ACBA-CREDIT AGRICOLE BANK tells about ‘olive’ farmer’ Karen Karapetyan

22.11.2016 18:37
ACBA-CREDIT AGRICOLE BANK tells about ‘olive’ farmer’ Karen Karapetyan

YEREVAN, November 22. /ARKA/. While writing the story about Karen Karapetyan, I remembered another story by late journalist Gogar Isakhahnyan, who worked for Armenpress, of 26th of June 2012:

"The only exemplary olive grove in the country on 7 hectares is located in Araksashen in Meghri yielding at least 10 tons per year. In lieu of dried vineyards the 50-year-old resident of the village of Leyvaz founded an olive garden with 3,400 trees of Seveliano and Askolana species, brought from Spain.... ".
Today, when asked how the idea of cultivating olive trees came to him, Karen Karapetyan says it was hinted by his brother, who read in an encyclopedia about the climatic conditions in which this delicious and nutritious fruit grows.

And the brothers decided to take the risk. In 2002, they planted a few dozen trees, just to try. The seedlings took root, blossomed stretching up to the height of a man. But ... the frost had done its dirty deed ... But that did not upset Karen, who admits that any other person in his place would have abandoned the endeavor. But not him. With the help from ACBA-CREDIT AGRICOLE BANK in a short time he brought another 7,500 seedlings, distributing some 300 seedlings to friends and just strangers at a village administration meeting. When asked why he did it, the farmer replied, "So that no tree in my grove is stolen."

Today, there are about 4,000 trees growing in his grove. Last year, Karen Karapetyan gathered 5-6 metric tons of olives. And before that, in 2013, when there was no frost, the output exceeded 10 tons. This year, he hopes to get up to 30-40 tons of the crop. Trees are growing; some of them give up to 70 kilograms of olives.

Karen Karapetyan managed to save the crop from frost, but gathering olives is only part of the whole job. They must be processed and delivered to consumers. He took care of this too. In his native village he founded an olive processing shop. The entire process takes 15 days. Karen thoroughly described to me the entire process of olive processing.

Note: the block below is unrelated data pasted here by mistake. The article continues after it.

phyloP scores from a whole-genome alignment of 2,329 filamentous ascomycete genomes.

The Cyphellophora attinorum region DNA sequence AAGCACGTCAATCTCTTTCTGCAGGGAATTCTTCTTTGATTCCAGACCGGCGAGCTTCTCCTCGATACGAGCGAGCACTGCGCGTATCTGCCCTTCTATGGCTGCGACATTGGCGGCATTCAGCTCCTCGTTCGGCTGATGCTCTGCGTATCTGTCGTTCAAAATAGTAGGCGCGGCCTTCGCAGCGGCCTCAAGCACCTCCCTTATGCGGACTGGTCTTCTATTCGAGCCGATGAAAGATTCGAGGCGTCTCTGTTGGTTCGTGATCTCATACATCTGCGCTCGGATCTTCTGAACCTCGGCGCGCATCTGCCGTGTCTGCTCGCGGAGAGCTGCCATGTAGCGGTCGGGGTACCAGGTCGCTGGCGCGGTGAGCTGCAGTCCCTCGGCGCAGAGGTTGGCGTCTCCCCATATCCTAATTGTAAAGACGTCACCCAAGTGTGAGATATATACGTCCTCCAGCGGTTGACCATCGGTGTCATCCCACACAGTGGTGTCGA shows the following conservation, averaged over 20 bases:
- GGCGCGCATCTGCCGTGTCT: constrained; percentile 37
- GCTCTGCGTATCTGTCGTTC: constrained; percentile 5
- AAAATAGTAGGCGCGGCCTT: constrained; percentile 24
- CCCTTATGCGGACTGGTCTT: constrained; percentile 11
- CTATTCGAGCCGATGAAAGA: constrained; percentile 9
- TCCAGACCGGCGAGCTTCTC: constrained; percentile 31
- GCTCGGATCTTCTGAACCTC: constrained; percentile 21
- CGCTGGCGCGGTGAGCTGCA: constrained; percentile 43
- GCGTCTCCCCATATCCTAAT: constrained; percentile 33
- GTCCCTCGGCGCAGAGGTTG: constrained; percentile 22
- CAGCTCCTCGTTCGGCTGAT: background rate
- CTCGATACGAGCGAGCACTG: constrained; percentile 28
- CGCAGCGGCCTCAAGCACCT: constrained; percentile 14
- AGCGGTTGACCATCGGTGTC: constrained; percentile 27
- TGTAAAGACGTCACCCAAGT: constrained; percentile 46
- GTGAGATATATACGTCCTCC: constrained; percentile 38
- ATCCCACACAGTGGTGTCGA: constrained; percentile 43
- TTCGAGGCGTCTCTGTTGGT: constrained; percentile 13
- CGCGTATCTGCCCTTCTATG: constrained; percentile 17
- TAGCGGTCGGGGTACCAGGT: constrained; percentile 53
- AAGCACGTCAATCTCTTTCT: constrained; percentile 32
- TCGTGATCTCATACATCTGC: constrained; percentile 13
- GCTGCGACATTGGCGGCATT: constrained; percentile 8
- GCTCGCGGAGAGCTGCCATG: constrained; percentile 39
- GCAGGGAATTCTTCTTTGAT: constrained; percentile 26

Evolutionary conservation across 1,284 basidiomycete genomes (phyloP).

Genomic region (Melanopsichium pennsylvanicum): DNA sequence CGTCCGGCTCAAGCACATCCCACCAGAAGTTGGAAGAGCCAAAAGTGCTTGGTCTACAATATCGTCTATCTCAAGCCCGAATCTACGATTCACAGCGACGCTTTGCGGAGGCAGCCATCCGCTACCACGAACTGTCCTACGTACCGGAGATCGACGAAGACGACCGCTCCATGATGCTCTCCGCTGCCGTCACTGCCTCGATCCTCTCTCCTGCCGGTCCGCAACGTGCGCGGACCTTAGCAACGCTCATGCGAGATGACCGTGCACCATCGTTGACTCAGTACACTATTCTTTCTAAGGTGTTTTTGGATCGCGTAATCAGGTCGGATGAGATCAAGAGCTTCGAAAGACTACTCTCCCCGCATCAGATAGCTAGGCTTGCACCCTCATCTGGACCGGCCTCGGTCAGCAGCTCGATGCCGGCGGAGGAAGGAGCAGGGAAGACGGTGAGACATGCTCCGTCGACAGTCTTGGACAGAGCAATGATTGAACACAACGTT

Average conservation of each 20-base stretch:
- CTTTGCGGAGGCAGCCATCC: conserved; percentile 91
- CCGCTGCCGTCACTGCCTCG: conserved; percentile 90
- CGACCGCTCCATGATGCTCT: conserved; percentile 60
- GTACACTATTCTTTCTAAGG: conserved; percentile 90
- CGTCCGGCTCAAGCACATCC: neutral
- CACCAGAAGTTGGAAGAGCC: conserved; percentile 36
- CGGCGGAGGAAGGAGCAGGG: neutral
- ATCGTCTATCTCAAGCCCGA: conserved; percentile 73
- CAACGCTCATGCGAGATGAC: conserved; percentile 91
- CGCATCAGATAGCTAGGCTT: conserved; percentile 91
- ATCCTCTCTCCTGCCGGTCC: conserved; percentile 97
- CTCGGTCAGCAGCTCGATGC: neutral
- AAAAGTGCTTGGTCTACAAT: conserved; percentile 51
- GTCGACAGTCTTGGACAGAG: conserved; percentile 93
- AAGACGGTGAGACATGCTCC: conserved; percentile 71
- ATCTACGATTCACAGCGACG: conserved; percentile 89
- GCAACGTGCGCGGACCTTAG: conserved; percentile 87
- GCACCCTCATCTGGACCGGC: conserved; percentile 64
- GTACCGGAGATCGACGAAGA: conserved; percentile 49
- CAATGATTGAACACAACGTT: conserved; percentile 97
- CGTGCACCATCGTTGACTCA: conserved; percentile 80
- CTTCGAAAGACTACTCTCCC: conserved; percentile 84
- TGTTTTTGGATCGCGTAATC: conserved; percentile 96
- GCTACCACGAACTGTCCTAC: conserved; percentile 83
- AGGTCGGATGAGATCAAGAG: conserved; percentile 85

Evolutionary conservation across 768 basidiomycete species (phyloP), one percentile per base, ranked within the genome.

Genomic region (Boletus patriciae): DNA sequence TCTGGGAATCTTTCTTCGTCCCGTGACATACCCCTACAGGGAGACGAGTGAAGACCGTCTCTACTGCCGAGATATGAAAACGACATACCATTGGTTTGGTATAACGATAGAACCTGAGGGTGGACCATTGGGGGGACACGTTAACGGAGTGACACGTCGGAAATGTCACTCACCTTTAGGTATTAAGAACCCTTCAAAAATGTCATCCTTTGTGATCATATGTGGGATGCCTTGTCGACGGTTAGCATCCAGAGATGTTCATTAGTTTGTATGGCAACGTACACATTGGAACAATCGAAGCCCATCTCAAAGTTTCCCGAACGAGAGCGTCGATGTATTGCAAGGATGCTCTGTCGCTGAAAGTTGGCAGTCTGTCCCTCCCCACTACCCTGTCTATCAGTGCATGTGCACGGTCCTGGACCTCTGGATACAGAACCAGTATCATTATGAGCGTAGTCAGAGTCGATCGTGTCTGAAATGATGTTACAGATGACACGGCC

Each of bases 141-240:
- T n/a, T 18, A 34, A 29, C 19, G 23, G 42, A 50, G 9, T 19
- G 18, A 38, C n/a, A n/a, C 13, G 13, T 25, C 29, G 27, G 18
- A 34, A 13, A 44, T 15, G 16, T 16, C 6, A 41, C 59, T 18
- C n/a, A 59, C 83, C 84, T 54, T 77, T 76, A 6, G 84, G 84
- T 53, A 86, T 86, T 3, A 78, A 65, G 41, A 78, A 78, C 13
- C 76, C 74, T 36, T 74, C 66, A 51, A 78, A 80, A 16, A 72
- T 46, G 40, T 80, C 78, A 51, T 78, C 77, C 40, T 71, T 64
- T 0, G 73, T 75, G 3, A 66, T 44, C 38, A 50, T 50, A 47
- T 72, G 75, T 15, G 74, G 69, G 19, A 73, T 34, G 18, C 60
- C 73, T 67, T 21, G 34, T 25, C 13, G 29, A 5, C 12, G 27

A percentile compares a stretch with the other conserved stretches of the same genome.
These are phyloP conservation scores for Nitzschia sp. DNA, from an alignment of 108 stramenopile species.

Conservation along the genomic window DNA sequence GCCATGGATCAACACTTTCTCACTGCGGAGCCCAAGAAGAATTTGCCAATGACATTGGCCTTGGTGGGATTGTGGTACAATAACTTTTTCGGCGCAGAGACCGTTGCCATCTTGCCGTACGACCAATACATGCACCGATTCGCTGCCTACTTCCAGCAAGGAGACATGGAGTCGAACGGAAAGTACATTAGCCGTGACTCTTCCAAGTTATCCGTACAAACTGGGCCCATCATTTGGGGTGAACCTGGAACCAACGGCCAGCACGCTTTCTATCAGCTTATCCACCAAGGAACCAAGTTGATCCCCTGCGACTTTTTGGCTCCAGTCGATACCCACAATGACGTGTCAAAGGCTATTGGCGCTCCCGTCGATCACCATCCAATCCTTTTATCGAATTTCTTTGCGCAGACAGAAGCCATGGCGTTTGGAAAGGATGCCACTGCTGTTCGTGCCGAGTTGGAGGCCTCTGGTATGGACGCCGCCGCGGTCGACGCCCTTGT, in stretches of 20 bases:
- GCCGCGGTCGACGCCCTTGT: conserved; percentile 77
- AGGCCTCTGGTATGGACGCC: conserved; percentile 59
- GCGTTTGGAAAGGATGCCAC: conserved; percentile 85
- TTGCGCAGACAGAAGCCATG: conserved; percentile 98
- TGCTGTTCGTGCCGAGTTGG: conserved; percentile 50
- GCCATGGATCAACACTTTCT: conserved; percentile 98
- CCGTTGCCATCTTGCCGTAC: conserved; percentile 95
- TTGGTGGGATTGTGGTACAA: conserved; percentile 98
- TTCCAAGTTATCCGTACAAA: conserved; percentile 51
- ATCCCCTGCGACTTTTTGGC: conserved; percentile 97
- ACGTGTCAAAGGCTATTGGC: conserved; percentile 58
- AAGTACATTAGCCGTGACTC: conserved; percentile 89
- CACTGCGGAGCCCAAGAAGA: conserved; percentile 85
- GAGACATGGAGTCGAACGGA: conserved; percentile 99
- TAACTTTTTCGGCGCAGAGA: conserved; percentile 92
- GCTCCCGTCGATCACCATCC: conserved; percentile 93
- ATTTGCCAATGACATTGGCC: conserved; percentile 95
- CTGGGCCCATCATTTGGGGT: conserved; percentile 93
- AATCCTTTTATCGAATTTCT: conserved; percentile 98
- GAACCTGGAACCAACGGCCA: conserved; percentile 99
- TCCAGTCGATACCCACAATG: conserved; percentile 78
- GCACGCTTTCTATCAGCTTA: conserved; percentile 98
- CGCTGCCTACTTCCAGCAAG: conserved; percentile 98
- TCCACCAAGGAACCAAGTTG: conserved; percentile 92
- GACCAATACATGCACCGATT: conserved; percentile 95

Although the output is ecologically clean, Karapetyan encountered sale problems. Four years ago, the farmer would say, "For the time being I am forced to sell the crop to dealers at a low price - 1,200 drams per one kg. In Armenia it is difficult to sell olives at a normal price.’

Today, the farmer from Meghri has his own consumers. He says with some pride that among them there are Syrian Armenians who have a long tradition of using olives. Some even admit that the olives processed at a small shop in Leyvaz are tastier than factory processed ones. These words give a boost to his pride increasing his desire to advance his business.

... Karen Karapetyan turned to ACBA-CREDIT AGRICOLE BANK for a loan in 2002 to lay out his garden. The Bank took into account the uniqueness of the farmer's investment and did everything possible to facilitate the repayment scheme. This fact was instrumental for farmer to concentrate on his business’ success. At the end we should say that the brothers are being helped by their sons aged 21 and 25.

We talked about the problems too. Karen Karapetyan and not only him is concerned about the irrigation. Firstly, the cost of irrigation water is relatively high - 1,300 drams per hour. And it is available to few. The Karapetyan brothers built about half a kilometer-long underground water pipeline through the mountains. Now they want to install the drip irrigation system. So far, as usual, the new technology is only being examined. -0-


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